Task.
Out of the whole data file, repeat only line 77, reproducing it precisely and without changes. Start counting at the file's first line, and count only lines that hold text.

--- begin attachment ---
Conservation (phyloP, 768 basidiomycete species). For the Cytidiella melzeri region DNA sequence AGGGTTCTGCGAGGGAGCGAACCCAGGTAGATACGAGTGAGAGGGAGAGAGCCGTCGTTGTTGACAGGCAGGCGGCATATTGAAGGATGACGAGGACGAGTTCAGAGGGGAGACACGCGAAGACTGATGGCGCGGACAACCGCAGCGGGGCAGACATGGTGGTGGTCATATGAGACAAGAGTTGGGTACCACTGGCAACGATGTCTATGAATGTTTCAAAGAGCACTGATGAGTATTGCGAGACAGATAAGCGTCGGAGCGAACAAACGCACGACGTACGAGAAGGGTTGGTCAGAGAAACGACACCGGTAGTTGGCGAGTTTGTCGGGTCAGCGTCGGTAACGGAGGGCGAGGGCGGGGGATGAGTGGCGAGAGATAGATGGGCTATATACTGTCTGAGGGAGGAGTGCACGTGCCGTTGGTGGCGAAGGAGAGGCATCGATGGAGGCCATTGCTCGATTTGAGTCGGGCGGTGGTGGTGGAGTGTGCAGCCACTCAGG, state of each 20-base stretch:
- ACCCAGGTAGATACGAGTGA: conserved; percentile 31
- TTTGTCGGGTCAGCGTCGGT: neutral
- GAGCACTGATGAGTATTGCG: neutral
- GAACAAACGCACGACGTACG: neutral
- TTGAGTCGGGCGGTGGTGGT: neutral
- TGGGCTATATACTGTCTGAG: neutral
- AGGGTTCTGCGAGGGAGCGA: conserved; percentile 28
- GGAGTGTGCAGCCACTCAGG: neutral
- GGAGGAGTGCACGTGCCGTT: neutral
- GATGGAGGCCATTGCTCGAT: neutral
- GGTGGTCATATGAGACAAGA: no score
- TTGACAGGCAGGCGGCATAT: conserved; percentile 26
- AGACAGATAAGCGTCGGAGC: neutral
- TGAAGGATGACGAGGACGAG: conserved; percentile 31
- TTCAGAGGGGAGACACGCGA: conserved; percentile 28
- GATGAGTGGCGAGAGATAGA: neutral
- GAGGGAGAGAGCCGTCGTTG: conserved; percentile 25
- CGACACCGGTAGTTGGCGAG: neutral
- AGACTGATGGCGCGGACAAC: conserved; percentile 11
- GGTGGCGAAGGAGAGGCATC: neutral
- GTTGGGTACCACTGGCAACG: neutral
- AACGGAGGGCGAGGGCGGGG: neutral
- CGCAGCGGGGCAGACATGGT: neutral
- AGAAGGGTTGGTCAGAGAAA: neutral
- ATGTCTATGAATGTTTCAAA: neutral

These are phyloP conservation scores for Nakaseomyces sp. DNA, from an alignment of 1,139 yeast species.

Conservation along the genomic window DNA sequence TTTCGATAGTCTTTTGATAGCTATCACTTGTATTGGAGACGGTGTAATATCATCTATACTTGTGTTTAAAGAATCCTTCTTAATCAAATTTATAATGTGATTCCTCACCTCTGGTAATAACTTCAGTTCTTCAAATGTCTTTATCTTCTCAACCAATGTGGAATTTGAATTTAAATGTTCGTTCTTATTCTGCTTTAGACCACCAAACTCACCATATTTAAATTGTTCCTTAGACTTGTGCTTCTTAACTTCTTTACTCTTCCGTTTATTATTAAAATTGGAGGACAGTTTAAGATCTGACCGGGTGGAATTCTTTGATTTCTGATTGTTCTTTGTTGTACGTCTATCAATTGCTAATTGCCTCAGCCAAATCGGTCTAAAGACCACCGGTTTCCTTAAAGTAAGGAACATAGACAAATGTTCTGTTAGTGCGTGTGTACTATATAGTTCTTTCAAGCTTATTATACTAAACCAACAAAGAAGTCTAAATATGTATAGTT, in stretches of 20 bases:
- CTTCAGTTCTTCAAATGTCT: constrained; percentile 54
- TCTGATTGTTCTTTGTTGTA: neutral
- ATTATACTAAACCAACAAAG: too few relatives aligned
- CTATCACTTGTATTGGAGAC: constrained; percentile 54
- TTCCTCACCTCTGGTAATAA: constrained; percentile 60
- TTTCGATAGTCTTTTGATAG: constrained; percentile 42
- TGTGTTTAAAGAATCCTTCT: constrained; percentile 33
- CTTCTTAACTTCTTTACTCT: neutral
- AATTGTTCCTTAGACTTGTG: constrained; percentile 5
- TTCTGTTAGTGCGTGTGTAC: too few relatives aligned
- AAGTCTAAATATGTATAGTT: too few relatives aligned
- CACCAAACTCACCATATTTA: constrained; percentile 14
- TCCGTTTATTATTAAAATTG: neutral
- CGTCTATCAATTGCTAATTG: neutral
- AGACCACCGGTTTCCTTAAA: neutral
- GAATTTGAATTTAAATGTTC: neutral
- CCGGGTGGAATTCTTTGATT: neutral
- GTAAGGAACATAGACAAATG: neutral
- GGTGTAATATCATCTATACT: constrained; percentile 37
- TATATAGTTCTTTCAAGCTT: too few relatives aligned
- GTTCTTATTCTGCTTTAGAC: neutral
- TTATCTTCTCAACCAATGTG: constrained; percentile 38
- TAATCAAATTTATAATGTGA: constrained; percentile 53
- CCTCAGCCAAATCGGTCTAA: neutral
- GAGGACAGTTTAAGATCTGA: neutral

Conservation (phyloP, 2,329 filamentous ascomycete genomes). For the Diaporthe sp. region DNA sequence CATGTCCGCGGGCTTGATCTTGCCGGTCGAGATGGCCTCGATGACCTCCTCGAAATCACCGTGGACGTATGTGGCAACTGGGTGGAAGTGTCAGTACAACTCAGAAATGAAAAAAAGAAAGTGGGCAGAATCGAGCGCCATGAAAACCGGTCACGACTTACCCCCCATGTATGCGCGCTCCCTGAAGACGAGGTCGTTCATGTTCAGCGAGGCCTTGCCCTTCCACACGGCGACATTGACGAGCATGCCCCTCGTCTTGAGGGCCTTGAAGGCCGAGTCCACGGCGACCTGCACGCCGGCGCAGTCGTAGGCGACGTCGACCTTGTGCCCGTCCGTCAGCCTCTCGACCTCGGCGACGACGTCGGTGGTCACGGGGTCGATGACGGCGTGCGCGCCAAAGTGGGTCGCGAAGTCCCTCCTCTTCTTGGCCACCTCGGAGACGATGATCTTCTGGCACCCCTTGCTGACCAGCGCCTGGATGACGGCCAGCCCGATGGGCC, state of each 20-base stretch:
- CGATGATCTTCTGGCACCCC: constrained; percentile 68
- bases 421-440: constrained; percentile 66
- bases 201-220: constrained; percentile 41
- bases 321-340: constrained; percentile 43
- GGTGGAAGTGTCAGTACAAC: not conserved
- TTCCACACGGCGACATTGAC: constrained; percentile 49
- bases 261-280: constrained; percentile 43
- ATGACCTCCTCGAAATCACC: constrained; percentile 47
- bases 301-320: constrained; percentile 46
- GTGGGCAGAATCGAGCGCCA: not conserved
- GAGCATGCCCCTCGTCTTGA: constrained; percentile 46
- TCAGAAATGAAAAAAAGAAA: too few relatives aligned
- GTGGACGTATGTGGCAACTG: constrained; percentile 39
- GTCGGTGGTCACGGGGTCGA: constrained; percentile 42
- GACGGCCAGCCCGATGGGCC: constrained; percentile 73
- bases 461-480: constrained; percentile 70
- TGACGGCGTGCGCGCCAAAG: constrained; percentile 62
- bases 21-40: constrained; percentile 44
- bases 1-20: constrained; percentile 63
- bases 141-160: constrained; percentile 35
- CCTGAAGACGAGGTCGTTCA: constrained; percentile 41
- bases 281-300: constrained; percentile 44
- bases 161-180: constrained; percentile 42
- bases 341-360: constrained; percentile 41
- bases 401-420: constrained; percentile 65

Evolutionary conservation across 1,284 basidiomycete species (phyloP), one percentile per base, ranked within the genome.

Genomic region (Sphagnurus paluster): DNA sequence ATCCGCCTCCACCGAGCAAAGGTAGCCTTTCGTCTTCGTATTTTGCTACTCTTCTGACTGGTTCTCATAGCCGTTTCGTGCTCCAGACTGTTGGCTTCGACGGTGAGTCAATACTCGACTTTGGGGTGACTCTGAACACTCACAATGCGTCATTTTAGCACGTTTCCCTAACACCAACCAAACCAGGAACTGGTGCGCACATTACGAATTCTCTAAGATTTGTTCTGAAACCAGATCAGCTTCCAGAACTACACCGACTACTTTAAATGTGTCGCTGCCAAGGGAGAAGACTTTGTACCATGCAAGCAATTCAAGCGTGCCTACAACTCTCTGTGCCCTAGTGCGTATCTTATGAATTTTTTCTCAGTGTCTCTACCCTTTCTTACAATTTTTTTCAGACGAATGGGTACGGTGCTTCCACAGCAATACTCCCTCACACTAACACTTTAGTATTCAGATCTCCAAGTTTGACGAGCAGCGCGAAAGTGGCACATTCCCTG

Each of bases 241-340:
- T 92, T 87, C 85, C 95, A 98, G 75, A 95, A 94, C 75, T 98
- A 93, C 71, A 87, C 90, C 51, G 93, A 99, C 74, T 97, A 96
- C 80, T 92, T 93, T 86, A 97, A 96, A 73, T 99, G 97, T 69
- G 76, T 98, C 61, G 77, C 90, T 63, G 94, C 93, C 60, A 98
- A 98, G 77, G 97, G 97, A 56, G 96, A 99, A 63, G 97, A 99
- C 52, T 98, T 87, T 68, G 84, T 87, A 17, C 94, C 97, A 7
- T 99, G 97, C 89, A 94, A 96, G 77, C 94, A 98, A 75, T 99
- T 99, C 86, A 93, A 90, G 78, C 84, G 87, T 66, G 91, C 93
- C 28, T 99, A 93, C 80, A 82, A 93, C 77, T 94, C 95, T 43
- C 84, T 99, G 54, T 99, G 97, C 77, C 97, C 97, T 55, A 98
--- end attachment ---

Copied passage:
- bases 161-180: constrained; percentile 42